Avian influenza is a highly contagious viral disease. It affects the respiratory, digestive or nervous system of many species of birds.
As of 16 February 2024, gatherings of all poultry and captive birds are permitted, except for Anseriforme birds (ducks, geese, swans), provided you:
- meet the requirements of the poultry gathering general licence or the captive bird gathering general licence
- notify the Animal and Plant Health Agency (APHA) of the gathering at least 7 days before the event
You can find out more in the general licence documents:
These remain under constant review.
The avian influenza prevention zone is no longer in place, as of 4 July, 2023.
Bird keepers are advised to continue to complete the biosecurity self-assessment checklist. Scrupulous biosecurity is the most effective method of disease control available. Whilst the risk to kept birds has reduced, all bird keepers should still follow enhanced biosecurity measures at all times to prevent the risk of future outbreaks. Follow our biosecurity and preventing disease in captive birds guidance.
Report a suspicion
Contact your local Animal and Plant Health Agency (APHA) office immediately on 0300 303 8268 if you suspect avian influenza.
APHA vets will investigate suspected cases.
The following clinical signs may be present:
- swollen head
- blue discolouration of the neck and throat
- loss of appetite
- respiratory distress such as: gaping beak, coughing/sneezing, gurgling
- fewer eggs laid
- increased mortality
Transmission and prevention
Although Avian influenza is a disease of birds, in rare cases humans can become infected. Some strains of Avian influenza can spread easily and quickly between birds and have a high death rate.
All bird keepers must:
- continue to practice the highest levels of biosecurity
- be vigilant for any signs of disease
You should register your poultry (on gov.uk), even if only kept as pets, so APHA can contact you during an outbreak. This is a legal requirement if you have 50 or more birds.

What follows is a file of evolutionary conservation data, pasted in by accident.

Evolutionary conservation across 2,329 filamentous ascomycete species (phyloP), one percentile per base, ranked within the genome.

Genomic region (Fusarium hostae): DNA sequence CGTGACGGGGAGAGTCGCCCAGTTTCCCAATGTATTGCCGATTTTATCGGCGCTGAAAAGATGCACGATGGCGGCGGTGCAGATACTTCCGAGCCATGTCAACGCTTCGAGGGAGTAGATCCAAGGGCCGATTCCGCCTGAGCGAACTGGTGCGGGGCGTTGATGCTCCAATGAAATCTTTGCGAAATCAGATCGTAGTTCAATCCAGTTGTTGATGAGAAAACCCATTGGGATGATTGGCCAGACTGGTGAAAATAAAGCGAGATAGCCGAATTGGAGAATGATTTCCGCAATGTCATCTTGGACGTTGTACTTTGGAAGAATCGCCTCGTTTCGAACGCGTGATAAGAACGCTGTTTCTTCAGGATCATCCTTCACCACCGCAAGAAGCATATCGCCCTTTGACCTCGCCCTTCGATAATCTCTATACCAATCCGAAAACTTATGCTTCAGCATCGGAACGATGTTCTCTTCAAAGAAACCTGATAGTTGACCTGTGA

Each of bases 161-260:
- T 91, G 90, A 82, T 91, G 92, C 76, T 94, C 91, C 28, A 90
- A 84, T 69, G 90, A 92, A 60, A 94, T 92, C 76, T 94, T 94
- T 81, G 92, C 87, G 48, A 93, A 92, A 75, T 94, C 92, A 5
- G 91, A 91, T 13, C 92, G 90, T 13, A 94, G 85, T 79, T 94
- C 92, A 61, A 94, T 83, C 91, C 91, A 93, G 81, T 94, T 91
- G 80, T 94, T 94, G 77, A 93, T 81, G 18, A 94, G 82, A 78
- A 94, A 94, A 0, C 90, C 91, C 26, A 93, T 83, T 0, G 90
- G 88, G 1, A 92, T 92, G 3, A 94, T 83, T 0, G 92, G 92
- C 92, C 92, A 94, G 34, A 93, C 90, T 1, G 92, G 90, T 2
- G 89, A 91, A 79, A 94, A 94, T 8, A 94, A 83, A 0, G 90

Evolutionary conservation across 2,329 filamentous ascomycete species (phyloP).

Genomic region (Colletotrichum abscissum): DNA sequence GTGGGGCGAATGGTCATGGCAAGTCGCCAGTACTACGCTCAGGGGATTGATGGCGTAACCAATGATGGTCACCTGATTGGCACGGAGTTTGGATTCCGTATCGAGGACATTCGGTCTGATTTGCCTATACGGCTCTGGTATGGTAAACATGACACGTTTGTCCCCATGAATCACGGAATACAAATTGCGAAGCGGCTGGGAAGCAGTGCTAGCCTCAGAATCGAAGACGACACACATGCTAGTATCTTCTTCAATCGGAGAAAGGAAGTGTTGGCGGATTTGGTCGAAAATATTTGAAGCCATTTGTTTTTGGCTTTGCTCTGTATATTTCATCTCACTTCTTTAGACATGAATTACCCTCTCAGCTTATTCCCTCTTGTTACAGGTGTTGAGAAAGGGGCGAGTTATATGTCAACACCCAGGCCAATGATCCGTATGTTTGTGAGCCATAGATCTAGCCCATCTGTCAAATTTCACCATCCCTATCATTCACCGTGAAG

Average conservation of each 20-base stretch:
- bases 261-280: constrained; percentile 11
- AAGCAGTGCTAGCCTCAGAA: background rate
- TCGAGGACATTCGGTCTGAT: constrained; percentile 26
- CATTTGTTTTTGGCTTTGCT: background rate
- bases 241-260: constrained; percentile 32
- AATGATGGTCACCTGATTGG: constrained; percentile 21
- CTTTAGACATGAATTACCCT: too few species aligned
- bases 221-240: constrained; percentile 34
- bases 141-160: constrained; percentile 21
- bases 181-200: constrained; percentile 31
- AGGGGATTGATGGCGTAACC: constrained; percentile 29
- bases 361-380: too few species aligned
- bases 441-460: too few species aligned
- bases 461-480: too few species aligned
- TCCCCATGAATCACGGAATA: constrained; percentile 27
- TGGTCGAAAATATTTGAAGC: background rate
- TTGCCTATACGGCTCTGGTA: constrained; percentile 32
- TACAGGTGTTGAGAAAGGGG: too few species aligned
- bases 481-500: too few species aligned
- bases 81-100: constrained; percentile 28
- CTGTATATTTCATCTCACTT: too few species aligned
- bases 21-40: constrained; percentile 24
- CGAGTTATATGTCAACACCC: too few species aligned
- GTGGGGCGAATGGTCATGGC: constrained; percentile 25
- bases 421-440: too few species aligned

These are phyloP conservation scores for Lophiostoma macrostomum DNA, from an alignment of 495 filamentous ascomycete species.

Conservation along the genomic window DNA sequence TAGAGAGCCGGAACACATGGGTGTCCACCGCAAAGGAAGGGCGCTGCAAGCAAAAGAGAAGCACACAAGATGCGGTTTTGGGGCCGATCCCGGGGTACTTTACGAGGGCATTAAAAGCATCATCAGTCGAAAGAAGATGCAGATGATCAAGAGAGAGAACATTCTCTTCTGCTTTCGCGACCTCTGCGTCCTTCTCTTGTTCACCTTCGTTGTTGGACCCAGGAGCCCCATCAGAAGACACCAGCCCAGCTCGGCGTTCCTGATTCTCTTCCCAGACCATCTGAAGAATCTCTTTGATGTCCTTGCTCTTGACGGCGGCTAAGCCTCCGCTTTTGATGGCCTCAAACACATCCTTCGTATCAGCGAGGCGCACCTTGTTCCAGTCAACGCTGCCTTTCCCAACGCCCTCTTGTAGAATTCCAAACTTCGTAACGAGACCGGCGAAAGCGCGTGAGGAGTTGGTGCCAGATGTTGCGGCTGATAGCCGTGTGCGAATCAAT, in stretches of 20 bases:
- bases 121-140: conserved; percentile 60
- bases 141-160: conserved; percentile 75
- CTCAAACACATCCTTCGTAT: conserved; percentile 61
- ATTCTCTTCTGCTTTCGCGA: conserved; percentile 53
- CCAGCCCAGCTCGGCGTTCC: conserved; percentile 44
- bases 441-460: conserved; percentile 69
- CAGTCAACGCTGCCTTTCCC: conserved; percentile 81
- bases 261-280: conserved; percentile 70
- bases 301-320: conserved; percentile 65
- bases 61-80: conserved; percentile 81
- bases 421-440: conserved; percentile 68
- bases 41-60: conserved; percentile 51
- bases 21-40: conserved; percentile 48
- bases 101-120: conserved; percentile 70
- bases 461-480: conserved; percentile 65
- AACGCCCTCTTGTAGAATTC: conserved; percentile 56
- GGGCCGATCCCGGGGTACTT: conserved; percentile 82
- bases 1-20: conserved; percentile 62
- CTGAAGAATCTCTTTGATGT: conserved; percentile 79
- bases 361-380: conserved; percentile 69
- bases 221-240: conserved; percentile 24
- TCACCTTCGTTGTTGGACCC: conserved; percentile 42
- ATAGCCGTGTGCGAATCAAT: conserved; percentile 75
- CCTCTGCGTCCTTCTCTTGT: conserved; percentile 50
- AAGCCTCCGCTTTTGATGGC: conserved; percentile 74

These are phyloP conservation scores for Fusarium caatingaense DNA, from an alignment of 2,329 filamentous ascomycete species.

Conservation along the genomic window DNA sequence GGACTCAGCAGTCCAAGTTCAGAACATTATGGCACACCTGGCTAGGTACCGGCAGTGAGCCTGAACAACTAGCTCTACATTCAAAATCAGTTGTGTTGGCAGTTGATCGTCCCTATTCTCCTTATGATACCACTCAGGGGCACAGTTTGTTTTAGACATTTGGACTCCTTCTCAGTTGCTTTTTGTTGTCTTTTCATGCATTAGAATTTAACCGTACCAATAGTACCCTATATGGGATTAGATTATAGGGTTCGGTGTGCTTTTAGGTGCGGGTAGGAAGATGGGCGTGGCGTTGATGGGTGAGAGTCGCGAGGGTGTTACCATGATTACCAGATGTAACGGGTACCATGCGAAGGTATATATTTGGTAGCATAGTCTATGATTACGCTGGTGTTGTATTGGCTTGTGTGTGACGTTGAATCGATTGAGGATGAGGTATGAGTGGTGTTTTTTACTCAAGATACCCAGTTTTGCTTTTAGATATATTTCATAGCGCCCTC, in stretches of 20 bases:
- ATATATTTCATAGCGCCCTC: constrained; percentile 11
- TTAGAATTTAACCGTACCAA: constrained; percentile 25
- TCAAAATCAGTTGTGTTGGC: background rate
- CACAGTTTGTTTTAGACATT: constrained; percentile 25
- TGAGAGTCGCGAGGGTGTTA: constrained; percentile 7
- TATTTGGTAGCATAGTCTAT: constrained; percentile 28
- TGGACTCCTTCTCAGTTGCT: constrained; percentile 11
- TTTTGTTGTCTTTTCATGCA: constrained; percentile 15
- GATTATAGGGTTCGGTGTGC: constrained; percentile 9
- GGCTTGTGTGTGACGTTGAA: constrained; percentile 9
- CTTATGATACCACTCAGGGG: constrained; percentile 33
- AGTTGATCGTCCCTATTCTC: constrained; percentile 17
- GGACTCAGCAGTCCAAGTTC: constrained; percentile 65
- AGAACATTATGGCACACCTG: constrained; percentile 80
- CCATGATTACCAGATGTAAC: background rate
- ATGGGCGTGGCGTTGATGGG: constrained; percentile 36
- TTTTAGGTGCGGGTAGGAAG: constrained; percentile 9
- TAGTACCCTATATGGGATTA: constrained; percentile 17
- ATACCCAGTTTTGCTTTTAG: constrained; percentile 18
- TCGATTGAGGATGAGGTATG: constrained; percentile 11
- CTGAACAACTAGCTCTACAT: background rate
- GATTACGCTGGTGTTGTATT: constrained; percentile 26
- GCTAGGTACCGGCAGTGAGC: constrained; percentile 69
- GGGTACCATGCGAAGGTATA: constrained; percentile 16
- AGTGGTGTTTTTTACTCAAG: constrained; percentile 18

All bird keepers are urged to maintain high levels of biosecurity; whether you have a few pet birds, or if you have a large commercial flock.
To ensure high levels of biosecurity, all poultry keepers should:
- minimise movement of people in and out of bird enclosures
- clean and disinfect footwear using a government approved disinfectant, and keep areas where birds live clean and tidy
- ensure the areas where birds are kept are not attractive to wild birds, for example, by netting ponds and by removing access to food sources
- keep your birds separate to and without access to areas where especially geese, ducks and gulls are present
- feed and water your birds in enclosed areas to discourage wild birds
- clean and disinfect vehicles and equipment that have come into contact with poultry, and reduce any existing contamination by cleansing and disinfecting concrete areas
- keep a close watch on birds for any signs of disease and report any sick birds or unexplained deaths to your vet or APHA
Highly Pathogenic Avian Influenza (HPAI) virus
The risk of HPAI virus (bird flu) increases during the winter. Migratory waterfowl and gulls are the most likely cause of HPAI incursion. (Migratory wildfowl include ducks, geese and swans.) This is based on experience over the last two winters. Along with with scientific and veterinary opinion.
The legislation covering avian influenza in Wales on the legislation.gov.uk website includes:
- The Avian Influenza and Influenza of Avian Origin (Wales) (No. 2) Order 2006
- The Avian Influenza (Wales) (Amendment and Revocation) Order 2022
- The Avian Influenza (H5N1 in Wild Birds) (Wales) Order 2006
- The Avian Influenza (H5N1 IN Wild Birds) (Wales) (Amendment) Order 2021
- The Avian Influenza (Preventative Measures) (Wales) Regulations 2006
- The Avian Influenza (Vaccination) (Wales) (No. 2) Regulations 2006
- The Diseases of Animals (Approved Disinfectants) (Wales) Order 2007
- The Transport of Animals (Cleansing and Disinfection) (Wales) (No 3) Order 2003
For further details of legislation covering avian influenza in: